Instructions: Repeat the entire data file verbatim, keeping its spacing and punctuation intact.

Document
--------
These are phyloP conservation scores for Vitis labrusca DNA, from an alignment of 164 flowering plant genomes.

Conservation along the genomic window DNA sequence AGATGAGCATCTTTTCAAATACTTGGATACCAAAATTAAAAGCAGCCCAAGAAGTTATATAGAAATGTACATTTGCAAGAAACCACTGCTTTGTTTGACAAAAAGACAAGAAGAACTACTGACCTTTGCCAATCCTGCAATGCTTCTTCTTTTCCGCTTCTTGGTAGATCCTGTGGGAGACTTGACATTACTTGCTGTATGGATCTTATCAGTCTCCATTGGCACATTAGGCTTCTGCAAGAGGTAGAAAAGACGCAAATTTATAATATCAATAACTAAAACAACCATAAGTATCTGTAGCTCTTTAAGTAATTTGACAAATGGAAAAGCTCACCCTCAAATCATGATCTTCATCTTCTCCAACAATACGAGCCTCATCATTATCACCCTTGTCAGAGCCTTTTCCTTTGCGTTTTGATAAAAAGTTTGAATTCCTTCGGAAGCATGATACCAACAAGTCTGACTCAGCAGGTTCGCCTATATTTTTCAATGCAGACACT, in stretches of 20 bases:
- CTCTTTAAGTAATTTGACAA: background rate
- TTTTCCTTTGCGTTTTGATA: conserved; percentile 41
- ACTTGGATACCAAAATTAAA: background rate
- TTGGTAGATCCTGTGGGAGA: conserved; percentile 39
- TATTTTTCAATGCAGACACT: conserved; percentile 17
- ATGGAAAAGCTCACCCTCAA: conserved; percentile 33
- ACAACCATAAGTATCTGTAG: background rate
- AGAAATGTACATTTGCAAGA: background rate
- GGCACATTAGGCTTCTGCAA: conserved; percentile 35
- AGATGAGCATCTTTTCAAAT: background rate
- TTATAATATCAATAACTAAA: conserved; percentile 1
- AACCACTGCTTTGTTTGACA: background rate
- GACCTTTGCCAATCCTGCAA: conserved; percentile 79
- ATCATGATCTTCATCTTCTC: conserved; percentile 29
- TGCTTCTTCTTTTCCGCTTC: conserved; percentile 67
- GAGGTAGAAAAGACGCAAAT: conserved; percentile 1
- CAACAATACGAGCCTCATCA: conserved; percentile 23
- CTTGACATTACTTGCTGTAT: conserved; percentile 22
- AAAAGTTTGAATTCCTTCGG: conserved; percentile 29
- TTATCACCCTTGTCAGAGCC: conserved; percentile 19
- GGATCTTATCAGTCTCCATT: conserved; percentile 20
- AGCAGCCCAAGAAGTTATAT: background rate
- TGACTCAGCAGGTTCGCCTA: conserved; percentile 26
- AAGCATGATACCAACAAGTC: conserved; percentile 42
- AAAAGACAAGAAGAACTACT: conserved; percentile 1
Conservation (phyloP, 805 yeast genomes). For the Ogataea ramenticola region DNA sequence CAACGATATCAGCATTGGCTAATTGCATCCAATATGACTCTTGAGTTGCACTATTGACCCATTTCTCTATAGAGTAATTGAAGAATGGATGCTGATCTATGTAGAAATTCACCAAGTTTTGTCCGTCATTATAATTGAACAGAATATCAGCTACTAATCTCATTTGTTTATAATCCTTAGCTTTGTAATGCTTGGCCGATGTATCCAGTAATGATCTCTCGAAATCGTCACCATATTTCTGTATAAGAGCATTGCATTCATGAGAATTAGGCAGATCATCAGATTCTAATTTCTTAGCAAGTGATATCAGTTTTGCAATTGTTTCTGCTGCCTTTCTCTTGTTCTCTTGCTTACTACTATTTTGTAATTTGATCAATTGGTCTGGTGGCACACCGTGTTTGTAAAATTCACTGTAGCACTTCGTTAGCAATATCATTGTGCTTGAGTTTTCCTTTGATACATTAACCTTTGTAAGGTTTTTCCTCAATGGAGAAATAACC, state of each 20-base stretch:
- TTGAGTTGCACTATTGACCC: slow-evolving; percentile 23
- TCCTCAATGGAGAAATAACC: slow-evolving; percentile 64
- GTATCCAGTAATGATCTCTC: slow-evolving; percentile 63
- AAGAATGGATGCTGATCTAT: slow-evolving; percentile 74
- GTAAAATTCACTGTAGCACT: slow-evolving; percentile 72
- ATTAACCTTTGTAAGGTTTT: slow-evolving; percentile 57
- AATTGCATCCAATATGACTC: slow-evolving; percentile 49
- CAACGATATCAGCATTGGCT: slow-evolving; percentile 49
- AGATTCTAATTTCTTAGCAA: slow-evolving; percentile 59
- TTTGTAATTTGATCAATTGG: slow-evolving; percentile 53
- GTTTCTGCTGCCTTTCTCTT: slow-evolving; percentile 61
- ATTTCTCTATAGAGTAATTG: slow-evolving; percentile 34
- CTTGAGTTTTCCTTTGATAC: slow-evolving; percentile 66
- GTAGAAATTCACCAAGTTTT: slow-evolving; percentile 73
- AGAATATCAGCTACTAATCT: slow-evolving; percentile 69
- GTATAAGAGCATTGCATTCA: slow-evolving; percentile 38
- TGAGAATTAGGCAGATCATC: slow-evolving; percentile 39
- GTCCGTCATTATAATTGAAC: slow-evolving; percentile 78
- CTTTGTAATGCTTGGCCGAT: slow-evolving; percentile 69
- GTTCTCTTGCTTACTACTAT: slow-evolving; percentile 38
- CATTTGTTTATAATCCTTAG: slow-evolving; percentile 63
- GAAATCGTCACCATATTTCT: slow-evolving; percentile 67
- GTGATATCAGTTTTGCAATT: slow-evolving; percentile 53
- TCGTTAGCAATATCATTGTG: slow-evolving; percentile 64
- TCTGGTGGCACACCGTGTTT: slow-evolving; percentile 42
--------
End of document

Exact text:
These are phyloP conservation scores for Vitis labrusca DNA, from an alignment of 164 flowering plant genomes.

Conservation along the genomic window DNA sequence AGATGAGCATCTTTTCAAATACTTGGATACCAAAATTAAAAGCAGCCCAAGAAGTTATATAGAAATGTACATTTGCAAGAAACCACTGCTTTGTTTGACAAAAAGACAAGAAGAACTACTGACCTTTGCCAATCCTGCAATGCTTCTTCTTTTCCGCTTCTTGGTAGATCCTGTGGGAGACTTGACATTACTTGCTGTATGGATCTTATCAGTCTCCATTGGCACATTAGGCTTCTGCAAGAGGTAGAAAAGACGCAAATTTATAATATCAATAACTAAAACAACCATAAGTATCTGTAGCTCTTTAAGTAATTTGACAAATGGAAAAGCTCACCCTCAAATCATGATCTTCATCTTCTCCAACAATACGAGCCTCATCATTATCACCCTTGTCAGAGCCTTTTCCTTTGCGTTTTGATAAAAAGTTTGAATTCCTTCGGAAGCATGATACCAACAAGTCTGACTCAGCAGGTTCGCCTATATTTTTCAATGCAGACACT, in stretches of 20 bases:
- CTCTTTAAGTAATTTGACAA: background rate
- TTTTCCTTTGCGTTTTGATA: conserved; percentile 41
- ACTTGGATACCAAAATTAAA: background rate
- TTGGTAGATCCTGTGGGAGA: conserved; percentile 39
- TATTTTTCAATGCAGACACT: conserved; percentile 17
- ATGGAAAAGCTCACCCTCAA: conserved; percentile 33
- ACAACCATAAGTATCTGTAG: background rate
- AGAAATGTACATTTGCAAGA: background rate
- GGCACATTAGGCTTCTGCAA: conserved; percentile 35
- AGATGAGCATCTTTTCAAAT: background rate
- TTATAATATCAATAACTAAA: conserved; percentile 1
- AACCACTGCTTTGTTTGACA: background rate
- GACCTTTGCCAATCCTGCAA: conserved; percentile 79
- ATCATGATCTTCATCTTCTC: conserved; percentile 29
- TGCTTCTTCTTTTCCGCTTC: conserved; percentile 67
- GAGGTAGAAAAGACGCAAAT: conserved; percentile 1
- CAACAATACGAGCCTCATCA: conserved; percentile 23
- CTTGACATTACTTGCTGTAT: conserved; percentile 22
- AAAAGTTTGAATTCCTTCGG: conserved; percentile 29
- TTATCACCCTTGTCAGAGCC: conserved; percentile 19
- GGATCTTATCAGTCTCCATT: conserved; percentile 20
- AGCAGCCCAAGAAGTTATAT: background rate
- TGACTCAGCAGGTTCGCCTA: conserved; percentile 26
- AAGCATGATACCAACAAGTC: conserved; percentile 42
- AAAAGACAAGAAGAACTACT: conserved; percentile 1
Conservation (phyloP, 805 yeast genomes). For the Ogataea ramenticola region DNA sequence CAACGATATCAGCATTGGCTAATTGCATCCAATATGACTCTTGAGTTGCACTATTGACCCATTTCTCTATAGAGTAATTGAAGAATGGATGCTGATCTATGTAGAAATTCACCAAGTTTTGTCCGTCATTATAATTGAACAGAATATCAGCTACTAATCTCATTTGTTTATAATCCTTAGCTTTGTAATGCTTGGCCGATGTATCCAGTAATGATCTCTCGAAATCGTCACCATATTTCTGTATAAGAGCATTGCATTCATGAGAATTAGGCAGATCATCAGATTCTAATTTCTTAGCAAGTGATATCAGTTTTGCAATTGTTTCTGCTGCCTTTCTCTTGTTCTCTTGCTTACTACTATTTTGTAATTTGATCAATTGGTCTGGTGGCACACCGTGTTTGTAAAATTCACTGTAGCACTTCGTTAGCAATATCATTGTGCTTGAGTTTTCCTTTGATACATTAACCTTTGTAAGGTTTTTCCTCAATGGAGAAATAACC, state of each 20-base stretch:
- TTGAGTTGCACTATTGACCC: slow-evolving; percentile 23
- TCCTCAATGGAGAAATAACC: slow-evolving; percentile 64
- GTATCCAGTAATGATCTCTC: slow-evolving; percentile 63
- AAGAATGGATGCTGATCTAT: slow-evolving; percentile 74
- GTAAAATTCACTGTAGCACT: slow-evolving; percentile 72
- ATTAACCTTTGTAAGGTTTT: slow-evolving; percentile 57
- AATTGCATCCAATATGACTC: slow-evolving; percentile 49
- CAACGATATCAGCATTGGCT: slow-evolving; percentile 49
- AGATTCTAATTTCTTAGCAA: slow-evolving; percentile 59
- TTTGTAATTTGATCAATTGG: slow-evolving; percentile 53
- GTTTCTGCTGCCTTTCTCTT: slow-evolving; percentile 61
- ATTTCTCTATAGAGTAATTG: slow-evolving; percentile 34
- CTTGAGTTTTCCTTTGATAC: slow-evolving; percentile 66
- GTAGAAATTCACCAAGTTTT: slow-evolving; percentile 73
- AGAATATCAGCTACTAATCT: slow-evolving; percentile 69
- GTATAAGAGCATTGCATTCA: slow-evolving; percentile 38
- TGAGAATTAGGCAGATCATC: slow-evolving; percentile 39
- GTCCGTCATTATAATTGAAC: slow-evolving; percentile 78
- CTTTGTAATGCTTGGCCGAT: slow-evolving; percentile 69
- GTTCTCTTGCTTACTACTAT: slow-evolving; percentile 38
- CATTTGTTTATAATCCTTAG: slow-evolving; percentile 63
- GAAATCGTCACCATATTTCT: slow-evolving; percentile 67
- GTGATATCAGTTTTGCAATT: slow-evolving; percentile 53
- TCGTTAGCAATATCATTGTG: slow-evolving; percentile 64
- TCTGGTGGCACACCGTGTTT: slow-evolving; percentile 42